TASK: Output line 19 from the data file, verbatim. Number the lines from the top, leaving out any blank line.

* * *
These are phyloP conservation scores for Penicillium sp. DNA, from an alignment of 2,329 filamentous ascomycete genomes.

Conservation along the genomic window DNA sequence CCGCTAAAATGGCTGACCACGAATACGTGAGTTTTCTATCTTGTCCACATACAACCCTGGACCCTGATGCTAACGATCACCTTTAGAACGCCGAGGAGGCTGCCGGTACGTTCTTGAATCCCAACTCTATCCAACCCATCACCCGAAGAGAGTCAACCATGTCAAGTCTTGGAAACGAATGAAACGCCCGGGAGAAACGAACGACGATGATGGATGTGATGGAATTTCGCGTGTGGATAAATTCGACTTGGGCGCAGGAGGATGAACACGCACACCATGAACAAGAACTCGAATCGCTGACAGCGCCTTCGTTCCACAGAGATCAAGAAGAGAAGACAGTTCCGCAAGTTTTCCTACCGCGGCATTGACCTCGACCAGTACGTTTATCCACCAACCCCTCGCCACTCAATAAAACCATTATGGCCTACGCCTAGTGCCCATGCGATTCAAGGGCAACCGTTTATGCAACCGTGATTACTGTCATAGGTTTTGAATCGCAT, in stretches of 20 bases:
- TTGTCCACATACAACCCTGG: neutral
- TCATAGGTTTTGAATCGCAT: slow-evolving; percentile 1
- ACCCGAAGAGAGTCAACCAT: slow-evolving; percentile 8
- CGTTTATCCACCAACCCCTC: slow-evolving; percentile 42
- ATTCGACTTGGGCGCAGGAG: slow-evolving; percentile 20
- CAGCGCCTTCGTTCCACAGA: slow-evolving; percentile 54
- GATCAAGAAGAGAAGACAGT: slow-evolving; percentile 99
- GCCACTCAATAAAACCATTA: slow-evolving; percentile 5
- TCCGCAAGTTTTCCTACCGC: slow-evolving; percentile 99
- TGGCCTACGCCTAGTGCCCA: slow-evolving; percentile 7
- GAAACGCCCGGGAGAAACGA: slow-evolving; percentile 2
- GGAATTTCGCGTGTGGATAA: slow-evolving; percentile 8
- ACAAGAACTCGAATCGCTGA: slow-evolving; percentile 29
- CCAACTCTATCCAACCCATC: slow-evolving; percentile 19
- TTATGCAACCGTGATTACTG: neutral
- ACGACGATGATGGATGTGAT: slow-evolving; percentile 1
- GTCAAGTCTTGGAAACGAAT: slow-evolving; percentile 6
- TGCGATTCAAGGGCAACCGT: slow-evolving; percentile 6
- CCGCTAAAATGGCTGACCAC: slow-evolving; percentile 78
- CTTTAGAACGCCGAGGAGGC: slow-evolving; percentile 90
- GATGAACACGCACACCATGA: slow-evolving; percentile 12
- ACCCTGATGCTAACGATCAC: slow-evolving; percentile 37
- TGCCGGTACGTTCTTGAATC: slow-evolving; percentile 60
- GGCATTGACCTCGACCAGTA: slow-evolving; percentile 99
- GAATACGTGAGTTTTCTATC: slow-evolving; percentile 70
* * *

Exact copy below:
- GTCAAGTCTTGGAAACGAAT: slow-evolving; percentile 6